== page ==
What the “Don’t Say Gay” Bill Means for Florida’s Students

Sophia Kennedy, Contributing Writer

Republican lawmakers have introduced over 300 anti-LGBTQ+ bills in the past year, according to the Human Rights Campaign, which range from censoring LGBTQ+ topics to criminalizing healthcare methods for transgender youth. This March, much attention has been geared towards Florida’s Parental Rights In Education bill–also known as the “Don’t Say Gay” bill–which states that, “classroom instruction … on sexual orientation or gender identity may not occur in kindergarten through grade three or in a manner … [in]appropriate for students in accordance with state standards,” and goes into effect July 1st, requiring Florida schools to update their curricula by June 2023.

However, many believe this is only limiting LGBTQ+ representation in schools and will have a negative impact on children’s development.

The bill was first passed by Florida’s Republican-majority House of Representatives on February 24 and in theState Senate on March 8, and signed into law by Republican Governor Ron DeSantis on March 28th. Before signing the bill, DeSantis said at a press conference that teaching kindergarteners “they can be whatever they want to be” was “inappropriate” for children. A spokesperson for DeSantis stated, “This calculated, politically motivated, virtue-signaling lawsuit is meritless, and we will defend the legality of parents to protect their young children from sexual content in Florida public schools.” 

However, many believe this is only limiting LGBTQ+ representation in schools and will have a negative impact on children’s development. According to a 2019 report from the Gay, Lesbian, and Straight Education Network (GLSEN), an LGBTQ+ advocacy organization, two thirds of LGBTQ+ youth respondents had not been exposed to LGBTQ+ people, history, events, or other representation, and at schools with an LGBTQ+ inclusive curriculum, 59% of respondents said they frequently heard the word ‘gay’ used in a negative manner.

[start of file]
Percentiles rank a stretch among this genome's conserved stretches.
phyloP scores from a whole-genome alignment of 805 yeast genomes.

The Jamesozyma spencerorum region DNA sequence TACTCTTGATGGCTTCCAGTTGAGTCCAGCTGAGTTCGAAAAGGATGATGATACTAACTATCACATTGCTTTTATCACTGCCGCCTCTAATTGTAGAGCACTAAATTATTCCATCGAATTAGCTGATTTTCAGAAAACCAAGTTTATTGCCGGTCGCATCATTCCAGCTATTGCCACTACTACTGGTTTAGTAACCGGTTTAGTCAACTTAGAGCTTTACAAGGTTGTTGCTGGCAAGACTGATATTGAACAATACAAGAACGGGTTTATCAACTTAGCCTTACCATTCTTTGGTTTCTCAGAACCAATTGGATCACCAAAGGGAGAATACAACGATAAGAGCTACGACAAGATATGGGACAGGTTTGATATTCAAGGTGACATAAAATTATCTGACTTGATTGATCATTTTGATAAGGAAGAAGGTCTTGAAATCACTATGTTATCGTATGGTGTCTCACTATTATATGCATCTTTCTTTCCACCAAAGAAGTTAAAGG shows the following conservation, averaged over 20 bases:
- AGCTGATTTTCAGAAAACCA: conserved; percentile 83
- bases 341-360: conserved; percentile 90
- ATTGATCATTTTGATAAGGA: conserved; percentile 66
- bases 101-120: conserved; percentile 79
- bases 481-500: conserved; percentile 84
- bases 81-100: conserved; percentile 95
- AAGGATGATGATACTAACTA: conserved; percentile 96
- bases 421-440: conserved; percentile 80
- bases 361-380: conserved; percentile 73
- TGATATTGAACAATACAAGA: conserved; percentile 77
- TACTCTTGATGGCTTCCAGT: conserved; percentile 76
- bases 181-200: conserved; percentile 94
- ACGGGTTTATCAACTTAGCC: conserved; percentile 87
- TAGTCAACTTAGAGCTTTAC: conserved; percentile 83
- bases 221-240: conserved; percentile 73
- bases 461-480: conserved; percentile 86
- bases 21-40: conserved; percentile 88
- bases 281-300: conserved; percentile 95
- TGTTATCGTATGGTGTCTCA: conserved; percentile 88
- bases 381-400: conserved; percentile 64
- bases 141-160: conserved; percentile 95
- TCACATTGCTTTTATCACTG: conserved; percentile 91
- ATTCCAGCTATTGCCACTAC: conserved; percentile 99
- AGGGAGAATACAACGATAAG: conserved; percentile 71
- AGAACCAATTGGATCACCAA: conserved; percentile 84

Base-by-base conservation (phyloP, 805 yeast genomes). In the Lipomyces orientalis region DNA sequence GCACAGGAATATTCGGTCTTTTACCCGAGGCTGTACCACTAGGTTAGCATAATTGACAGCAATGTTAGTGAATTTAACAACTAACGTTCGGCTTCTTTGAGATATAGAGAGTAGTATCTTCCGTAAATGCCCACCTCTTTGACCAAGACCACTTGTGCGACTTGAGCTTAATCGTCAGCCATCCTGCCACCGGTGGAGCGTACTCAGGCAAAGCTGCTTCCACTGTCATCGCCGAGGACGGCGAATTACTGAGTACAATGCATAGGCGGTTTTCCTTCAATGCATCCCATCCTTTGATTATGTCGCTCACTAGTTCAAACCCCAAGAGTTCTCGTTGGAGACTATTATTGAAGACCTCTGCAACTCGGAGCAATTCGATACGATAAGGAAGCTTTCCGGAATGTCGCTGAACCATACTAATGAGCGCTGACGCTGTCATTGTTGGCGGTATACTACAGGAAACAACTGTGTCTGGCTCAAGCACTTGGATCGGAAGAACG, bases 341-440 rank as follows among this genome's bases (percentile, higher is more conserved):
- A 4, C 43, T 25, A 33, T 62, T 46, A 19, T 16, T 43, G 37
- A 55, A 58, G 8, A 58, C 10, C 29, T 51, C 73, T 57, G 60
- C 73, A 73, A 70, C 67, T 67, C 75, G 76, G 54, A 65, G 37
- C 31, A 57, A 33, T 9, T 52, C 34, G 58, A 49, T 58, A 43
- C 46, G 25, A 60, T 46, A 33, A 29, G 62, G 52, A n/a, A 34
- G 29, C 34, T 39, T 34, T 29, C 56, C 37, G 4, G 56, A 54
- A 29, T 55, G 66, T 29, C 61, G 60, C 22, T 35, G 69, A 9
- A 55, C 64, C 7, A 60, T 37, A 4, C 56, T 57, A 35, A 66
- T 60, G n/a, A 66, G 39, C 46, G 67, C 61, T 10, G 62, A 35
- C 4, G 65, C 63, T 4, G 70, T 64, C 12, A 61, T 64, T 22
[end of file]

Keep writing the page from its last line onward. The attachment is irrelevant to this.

Natasha Poulopoulos, a pediatric psychologist from Miami, said to The Guardian, “Using very simple language like: families can look diverse. Some families only have one parent. Some families have a grandparent and a mom. Some have two moms. Some have a mom and a dad. That simple language is by no means sexualizing children. It is simply explaining the concepts of family structure, of sexual orientation and gender identity in a very developmentally appropriate way.” 

LGBTQ+ students and children oftenface worse mental health than their non-LGBTQ+ peers, such as higher levels of substance abuse, suicidal thoughts and attempts, and lack of academic engangement and participation. If developing children feel like they shouldn’t talk about these subjects because of their schools’ policies, they may grow up feeling isolated.  Laura Anderson, a psychologist from Hawai’i, told the Register Forum that parents will have to “undo the harm of their child having felt othered forever”.  Protests against the law have sparked all over Florida, mostly involving students walking out of school chanting “We say gay!” As the bill goes into effect in July, we can only wait and see how this will impact schools, families, and Florida students,  both LGBTQ+ and not.

This piece also appears in our April 2022 print edition.